Saturday, January 6, 2007

Save the Penguins

KDKA's Andy Sheehan adds some much-needed perspective to the whole Penguins arena imbroglio. Most of us forget that Mario Lemieux is not the majority owner of the Pens -- that honor goes to billionaire Ron Burkle, pictured. Not only is Burkle described as a friend of former President Bill Clinton, but also of Governor Ed Rendell, to whom he has made significant campaign contributions. So although Lemieux (R-Sewickley) might be getting a little fed-up with the prevailing politics and politicians of our region, there is reason to believe, as the Comet has insisted, we should all calm down and let the little dance play out.

GOP Redistricting Proposal

Pittsburgh Republican Committee Chair Bob Hillen (pictured) frames his party's City Council redistricting proposal as a way to bolster African-American representation in city government. He assures Christian Morrow of the Corrier that “It would be political suicide to eliminate council’s two African-American districts in the process. They won’t eliminate Black districts—not if they want to walk the streets.” If one of the two at-large districts is won by a black candidate ... he suggests a GOP candidate would be a shoo-in, and the Comet wonders if he already has a brother in mind ... that would make for 3 out of 7, a definite gain from the current 2 out of 9. It would also improve the Republican presence from 0 of 9 to 1 of 7, and the first Republican on Pittsburgh City Council in SEVENTY YEARS!!!

Friday, January 5, 2007

"Morning" Line: Already in Motion

Save Fort Pitt: The Fort Pitt Preservation Society has concocted a plan that would preserve much of the Music Bastion at Point State Park, yet still provide for a large, flat festival grounds, reports the Trib's Allison M. Heinrichs.

In what seems to be the first hint of a glimmer of positive news for preservationists, State Sen. Wayne Fontana (D-Brookline) says he will ask the state to look at the plan, saying, "I'm glad (the preservation society) brought something forward. I think their opinions and outlook should be considered. If there is a good compromise plan that will not hurt the (renovation) process, then it certainly should be looked at."

Meanwhile, the PA Dept. of Preservation, deigning to respond only through email, continues to cite deadlines and budgets. The Riverlife Task Force and Allegheny Conference declined to comment. Heinrichs, now perpetrating like an activist, includes a link

Save the Penguins: Lemieux describes his meeting with the Rendell-Onorato-Ravenstahl troika yesterday as "very positive" and says he's "very optimistic." But only the Trib's Andrew Conte & Rob Rossi have found "sources" willing to say the talks went so well, there could be a deal as soon as next week.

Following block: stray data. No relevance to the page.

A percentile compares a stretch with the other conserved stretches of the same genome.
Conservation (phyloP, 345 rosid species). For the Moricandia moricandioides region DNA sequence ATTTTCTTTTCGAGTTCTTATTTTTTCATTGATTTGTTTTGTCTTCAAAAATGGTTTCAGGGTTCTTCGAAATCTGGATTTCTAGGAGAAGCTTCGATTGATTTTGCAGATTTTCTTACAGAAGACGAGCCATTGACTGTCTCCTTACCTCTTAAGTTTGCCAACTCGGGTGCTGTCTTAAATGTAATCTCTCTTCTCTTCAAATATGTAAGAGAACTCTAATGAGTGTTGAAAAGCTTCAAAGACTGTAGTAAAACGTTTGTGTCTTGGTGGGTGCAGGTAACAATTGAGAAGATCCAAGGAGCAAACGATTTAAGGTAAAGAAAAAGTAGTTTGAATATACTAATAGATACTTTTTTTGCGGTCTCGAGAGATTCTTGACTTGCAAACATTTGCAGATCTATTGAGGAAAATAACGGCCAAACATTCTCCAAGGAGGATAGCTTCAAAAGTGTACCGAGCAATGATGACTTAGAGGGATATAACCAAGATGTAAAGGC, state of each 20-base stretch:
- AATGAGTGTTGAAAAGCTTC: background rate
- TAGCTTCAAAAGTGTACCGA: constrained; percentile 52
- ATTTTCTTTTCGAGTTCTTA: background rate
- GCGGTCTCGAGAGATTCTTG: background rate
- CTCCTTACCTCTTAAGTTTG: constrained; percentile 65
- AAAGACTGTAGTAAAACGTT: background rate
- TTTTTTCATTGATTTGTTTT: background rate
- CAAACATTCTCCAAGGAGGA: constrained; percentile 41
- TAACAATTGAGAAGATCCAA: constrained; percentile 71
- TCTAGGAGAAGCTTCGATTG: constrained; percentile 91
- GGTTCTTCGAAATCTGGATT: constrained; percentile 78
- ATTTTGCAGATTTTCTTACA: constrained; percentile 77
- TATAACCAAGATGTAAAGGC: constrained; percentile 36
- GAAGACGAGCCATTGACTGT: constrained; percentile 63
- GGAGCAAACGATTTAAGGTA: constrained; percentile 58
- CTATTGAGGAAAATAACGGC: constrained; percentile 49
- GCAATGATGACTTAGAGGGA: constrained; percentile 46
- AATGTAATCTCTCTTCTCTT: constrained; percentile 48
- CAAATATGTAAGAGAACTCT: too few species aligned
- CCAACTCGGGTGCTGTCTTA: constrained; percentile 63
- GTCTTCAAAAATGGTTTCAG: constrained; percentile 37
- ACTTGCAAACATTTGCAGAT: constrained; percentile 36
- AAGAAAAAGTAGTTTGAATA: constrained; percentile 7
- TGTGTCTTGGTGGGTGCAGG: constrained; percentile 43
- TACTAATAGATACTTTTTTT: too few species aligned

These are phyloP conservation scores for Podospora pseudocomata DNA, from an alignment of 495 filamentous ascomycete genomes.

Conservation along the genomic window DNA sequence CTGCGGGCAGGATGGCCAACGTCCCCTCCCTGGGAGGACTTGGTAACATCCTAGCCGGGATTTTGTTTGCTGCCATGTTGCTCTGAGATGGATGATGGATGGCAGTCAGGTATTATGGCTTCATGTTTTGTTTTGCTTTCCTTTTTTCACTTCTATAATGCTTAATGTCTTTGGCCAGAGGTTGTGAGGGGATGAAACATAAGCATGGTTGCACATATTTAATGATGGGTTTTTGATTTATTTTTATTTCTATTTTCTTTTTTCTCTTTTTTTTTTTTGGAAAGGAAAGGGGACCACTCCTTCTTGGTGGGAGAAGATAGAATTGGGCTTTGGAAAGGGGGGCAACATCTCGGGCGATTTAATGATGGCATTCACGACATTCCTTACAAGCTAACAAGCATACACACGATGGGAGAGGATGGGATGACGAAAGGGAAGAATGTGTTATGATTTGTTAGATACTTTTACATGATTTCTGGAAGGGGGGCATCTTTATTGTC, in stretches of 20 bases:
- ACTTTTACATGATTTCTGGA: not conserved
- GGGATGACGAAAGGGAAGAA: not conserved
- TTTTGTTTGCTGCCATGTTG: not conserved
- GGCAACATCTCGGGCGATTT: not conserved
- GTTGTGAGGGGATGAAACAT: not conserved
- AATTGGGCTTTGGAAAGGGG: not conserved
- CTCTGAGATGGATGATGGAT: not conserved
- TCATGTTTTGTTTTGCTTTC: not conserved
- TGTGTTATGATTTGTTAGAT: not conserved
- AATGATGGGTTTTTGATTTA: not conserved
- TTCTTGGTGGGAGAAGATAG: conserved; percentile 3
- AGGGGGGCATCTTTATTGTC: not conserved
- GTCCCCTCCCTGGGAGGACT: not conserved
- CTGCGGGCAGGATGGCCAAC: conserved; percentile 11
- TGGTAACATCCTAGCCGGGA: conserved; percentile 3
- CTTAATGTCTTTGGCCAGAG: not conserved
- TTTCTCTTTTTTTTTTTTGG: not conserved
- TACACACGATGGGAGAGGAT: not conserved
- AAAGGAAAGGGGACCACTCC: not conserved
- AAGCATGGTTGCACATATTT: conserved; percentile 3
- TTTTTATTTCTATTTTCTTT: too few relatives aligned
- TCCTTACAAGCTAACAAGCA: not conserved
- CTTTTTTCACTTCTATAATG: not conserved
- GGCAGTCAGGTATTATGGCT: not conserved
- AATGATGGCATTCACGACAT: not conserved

The McNeilly Case: Here is how it all allegedy went down, and I use the term "allegedly" as a big, thick wool blanket over all of the following:

Dennis Regan was employed as a prick on behalf of the late Mayor Bob O'Connor. Regan would, for instance, threaten to demote police commanders to beat patrol if they hassled persons or businesses with city-hall-caliber pull. Regan's girlfriend was city Senior Secretary Marlene Cassidy, whose brother is a certain Officer Francis Rende. Regan "ordered" Police Chief Costa to promote this well-connected girlfriend's brother to the position of Detective, although Regan, as Operations Director, was outside the purview of Public Safety matters.

Upon his ascension to Mayor, Ravenstahl nominated this useful Regan fellow as his Public Safety Director, which would give such "orders" to the Police Chief considerably more weight. But this is where Police Commander McNeilly intervened, objecting to this rascal Regan's elevation. Part of her complaint to City Council was Officer Rende's well-filled, undeserving-of-promition disciplinary file, which revealed Rende's habit of calling off work "sick" to do side jobs for profit.

Something about the exposure caused Dennis Regan not only to withdraw his nomination for Public Safety Director, but to resign from city employ altogether. Yet Mayor Ravenstahl retaliated by demoting McNeilly to Lieutennant. She is suing to be reinstated as Commander under federal whistle-blower protection.

Today's P-G coverage by Rich Lord & Paula Reed Ward plays up McNeilly's admission that she broke rules in revealing details of Officer Rende's disciplinary record to City Council and others. They have Ravenstahl saying, "My understanding was that Commander McNeilly admitted today that she broke the rules, and I think that says it all. I think that speaks volumes as to why the decision was made to demote her to lieutenant." Only much later to they have a quote by an ally of McNeilly, which in effect says, "If you want to make an omlet, you have to break some eggs."

Conspiracy Theory

Do you think Ravenstahl somehow prevailed upon Bill Cowher to make his big retirement announcement on the day of the McNeilly hearing, in order to bury coverage?

(I want to make a distinction between my conspiracy theories and my predictions, which are far more accurate. I actually predicted, for example, that the state gaming board would award the license to the PITG / Majestic Star / North Shore jalopy, which no one will believe because I did not so much write it down beforehand, an unfortunate circumstance which motivated me to launch the Pittsburgh Comet to begin with).

Thursday, January 4, 2007